Wednesday, October 21, 2009

Let's not go there: avoiding markets in everything

Tyler Cowan, over at Marginal Revolution, was asked for some examples of successful government bureaucracies. He provided some thoughtful examples: "the NIH, the Manhattan Project, U.C. Berkeley, the University of Michigan, Fairfax County, the World Trade Organization, the urban planners of postwar Germany, some of the Victorian public works and public health commissions, most of what goes on in Singapore, anywhere that J.S. Bach worked."

One of the regular commentators objected to the Manhattan Project in this way: "Another thing, how is the Manhattan Project an example? Yes, they ended up creating an atomic weapon. But did they do it for less money than it would have taken a private company to do, if that had been legal and the company could reap the profits from selling A-bombs?"


Okay, now that my hair is back in a flat position, is there any way this could work?

a) Contract to the low bidder. At best, we have an airline result with our nuclear deterrent built with the cheapest materials possible. I'm rather worried about safety. In the mediocre case we get $10k hammers. Worse case (not worst, but worse) - Haliburton with H-bombs. We could name it the HALiburton-9000.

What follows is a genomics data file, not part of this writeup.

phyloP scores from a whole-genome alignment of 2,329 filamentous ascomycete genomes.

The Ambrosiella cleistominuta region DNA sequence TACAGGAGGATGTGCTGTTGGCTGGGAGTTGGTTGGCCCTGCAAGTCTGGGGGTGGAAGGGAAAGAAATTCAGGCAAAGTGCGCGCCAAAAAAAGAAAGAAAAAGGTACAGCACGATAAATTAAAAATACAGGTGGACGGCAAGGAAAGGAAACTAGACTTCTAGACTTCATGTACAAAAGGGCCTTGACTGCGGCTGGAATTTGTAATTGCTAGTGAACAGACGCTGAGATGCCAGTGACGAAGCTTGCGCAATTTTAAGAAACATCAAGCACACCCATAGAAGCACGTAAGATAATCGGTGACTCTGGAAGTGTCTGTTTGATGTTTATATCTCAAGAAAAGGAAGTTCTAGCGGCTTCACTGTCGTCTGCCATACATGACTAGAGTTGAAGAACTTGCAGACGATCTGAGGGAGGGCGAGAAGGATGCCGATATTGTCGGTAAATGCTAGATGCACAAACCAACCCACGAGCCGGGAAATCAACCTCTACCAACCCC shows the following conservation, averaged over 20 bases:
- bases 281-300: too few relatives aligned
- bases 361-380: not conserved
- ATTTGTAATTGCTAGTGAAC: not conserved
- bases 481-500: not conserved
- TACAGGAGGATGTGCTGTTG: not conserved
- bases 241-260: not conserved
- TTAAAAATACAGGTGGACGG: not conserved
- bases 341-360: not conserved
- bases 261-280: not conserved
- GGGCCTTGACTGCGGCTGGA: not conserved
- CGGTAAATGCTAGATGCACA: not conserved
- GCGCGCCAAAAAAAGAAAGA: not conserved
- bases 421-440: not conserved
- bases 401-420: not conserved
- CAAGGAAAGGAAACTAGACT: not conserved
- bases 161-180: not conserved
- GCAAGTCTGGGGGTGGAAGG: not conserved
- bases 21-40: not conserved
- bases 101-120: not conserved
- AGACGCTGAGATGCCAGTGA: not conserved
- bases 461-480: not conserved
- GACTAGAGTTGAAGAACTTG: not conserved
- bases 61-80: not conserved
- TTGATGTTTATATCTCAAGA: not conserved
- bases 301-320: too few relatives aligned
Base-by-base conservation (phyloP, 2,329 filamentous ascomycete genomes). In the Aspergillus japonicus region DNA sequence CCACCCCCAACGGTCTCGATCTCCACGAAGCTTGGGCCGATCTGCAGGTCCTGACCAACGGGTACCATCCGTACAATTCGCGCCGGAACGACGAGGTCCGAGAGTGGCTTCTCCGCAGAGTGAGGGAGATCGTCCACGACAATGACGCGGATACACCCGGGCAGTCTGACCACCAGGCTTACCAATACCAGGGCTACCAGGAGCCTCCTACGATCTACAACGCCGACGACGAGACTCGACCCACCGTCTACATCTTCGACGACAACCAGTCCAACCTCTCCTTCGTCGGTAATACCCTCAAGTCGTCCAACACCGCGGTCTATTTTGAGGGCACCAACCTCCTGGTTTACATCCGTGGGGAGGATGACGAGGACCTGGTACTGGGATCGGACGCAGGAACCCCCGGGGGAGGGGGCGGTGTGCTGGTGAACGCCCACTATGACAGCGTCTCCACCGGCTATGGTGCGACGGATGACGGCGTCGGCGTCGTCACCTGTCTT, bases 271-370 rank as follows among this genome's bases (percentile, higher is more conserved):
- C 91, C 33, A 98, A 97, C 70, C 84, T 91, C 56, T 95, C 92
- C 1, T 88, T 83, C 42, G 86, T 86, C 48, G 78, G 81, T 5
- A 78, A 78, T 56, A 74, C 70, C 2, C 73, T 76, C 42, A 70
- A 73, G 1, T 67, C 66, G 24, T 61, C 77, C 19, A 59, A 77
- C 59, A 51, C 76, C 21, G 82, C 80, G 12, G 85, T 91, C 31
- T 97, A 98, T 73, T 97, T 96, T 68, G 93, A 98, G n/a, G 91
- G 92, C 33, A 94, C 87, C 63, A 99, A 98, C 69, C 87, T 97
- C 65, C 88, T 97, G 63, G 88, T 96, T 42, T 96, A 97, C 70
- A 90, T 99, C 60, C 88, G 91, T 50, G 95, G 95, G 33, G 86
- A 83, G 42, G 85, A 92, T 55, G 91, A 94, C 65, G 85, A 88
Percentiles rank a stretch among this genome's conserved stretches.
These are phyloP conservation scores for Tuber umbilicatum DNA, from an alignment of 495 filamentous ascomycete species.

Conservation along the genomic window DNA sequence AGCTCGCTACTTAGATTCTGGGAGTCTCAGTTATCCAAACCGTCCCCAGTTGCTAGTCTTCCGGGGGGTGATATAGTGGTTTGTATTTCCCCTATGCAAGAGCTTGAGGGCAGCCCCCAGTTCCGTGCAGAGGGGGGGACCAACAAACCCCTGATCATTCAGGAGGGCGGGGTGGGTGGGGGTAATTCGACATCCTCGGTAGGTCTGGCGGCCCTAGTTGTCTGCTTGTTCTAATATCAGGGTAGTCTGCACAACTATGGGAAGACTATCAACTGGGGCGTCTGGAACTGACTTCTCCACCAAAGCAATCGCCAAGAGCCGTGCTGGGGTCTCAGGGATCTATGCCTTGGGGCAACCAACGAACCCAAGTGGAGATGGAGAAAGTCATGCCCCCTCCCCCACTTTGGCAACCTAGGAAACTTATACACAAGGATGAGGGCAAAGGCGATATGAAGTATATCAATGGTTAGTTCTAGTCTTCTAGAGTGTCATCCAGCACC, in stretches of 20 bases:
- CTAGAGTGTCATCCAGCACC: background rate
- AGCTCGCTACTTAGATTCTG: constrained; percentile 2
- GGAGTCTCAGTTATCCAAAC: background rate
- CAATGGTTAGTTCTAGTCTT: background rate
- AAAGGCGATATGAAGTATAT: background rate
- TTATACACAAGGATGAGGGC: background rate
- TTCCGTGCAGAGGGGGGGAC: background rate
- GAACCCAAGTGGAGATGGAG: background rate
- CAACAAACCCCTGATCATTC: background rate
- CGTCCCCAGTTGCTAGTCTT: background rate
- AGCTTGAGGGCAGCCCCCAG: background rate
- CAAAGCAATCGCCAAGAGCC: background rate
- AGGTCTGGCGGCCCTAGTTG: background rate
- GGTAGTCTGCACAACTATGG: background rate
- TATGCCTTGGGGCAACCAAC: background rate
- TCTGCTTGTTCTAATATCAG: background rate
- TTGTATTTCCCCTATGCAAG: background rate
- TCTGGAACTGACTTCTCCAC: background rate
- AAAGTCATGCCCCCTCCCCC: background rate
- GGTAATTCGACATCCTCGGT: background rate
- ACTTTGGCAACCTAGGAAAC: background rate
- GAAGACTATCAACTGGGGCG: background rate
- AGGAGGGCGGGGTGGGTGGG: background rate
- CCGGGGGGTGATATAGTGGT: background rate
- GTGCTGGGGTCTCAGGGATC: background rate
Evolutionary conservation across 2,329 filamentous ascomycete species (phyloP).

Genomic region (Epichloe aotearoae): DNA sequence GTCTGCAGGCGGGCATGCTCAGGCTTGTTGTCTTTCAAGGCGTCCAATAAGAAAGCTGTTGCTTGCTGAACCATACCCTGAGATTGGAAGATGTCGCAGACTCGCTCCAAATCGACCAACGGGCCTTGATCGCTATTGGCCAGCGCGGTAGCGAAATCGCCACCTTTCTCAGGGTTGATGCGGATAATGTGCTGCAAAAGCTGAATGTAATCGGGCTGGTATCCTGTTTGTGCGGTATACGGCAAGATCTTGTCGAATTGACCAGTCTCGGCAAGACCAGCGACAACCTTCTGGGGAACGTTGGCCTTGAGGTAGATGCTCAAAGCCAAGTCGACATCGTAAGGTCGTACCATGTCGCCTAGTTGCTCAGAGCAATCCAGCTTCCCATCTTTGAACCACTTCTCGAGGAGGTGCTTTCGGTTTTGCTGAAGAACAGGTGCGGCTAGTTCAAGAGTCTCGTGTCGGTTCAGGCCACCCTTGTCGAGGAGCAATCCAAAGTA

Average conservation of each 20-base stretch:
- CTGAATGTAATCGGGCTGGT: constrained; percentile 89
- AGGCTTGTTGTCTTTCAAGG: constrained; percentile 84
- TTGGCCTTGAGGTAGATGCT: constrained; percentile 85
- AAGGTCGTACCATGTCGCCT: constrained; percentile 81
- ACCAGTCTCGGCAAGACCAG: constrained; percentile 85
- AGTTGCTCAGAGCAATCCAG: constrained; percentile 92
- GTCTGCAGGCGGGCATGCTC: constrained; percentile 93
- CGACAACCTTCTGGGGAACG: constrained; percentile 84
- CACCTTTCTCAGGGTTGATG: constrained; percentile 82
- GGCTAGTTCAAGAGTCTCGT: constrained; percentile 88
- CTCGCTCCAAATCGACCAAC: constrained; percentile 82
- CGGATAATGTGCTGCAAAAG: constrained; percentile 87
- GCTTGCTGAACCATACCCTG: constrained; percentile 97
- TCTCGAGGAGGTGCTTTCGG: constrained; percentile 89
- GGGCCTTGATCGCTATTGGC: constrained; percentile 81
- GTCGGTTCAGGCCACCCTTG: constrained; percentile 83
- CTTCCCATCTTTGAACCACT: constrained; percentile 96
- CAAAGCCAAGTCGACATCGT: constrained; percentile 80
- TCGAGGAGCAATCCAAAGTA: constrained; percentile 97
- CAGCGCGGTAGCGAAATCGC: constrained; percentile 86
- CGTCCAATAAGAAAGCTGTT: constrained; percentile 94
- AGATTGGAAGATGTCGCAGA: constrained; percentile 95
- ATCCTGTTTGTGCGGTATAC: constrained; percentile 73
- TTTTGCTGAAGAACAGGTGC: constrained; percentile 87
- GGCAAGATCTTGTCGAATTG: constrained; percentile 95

b) X-prize style. Get the best and brightest at dozens of private and public institutions working on it. It worked for space flight. Okay.... Security leaks are going to be killer... Undergrads at MIT working on nuclear warheads... Be afraid.

Just as an aside, I was watching Spiderman 2 for the first time last night while cleaning, so add to my list of fears Doc Ock with Einstein's head. Jurassic Park comes to mind as another example. Compared to the list of ways the entire project could have gone wrong, no matter who did it, I think it comes down as a success.

It might be instructive, though, to compare the Manhattan Project to other countries' efforts that also produced bombs: security, cost, time taken, etc.

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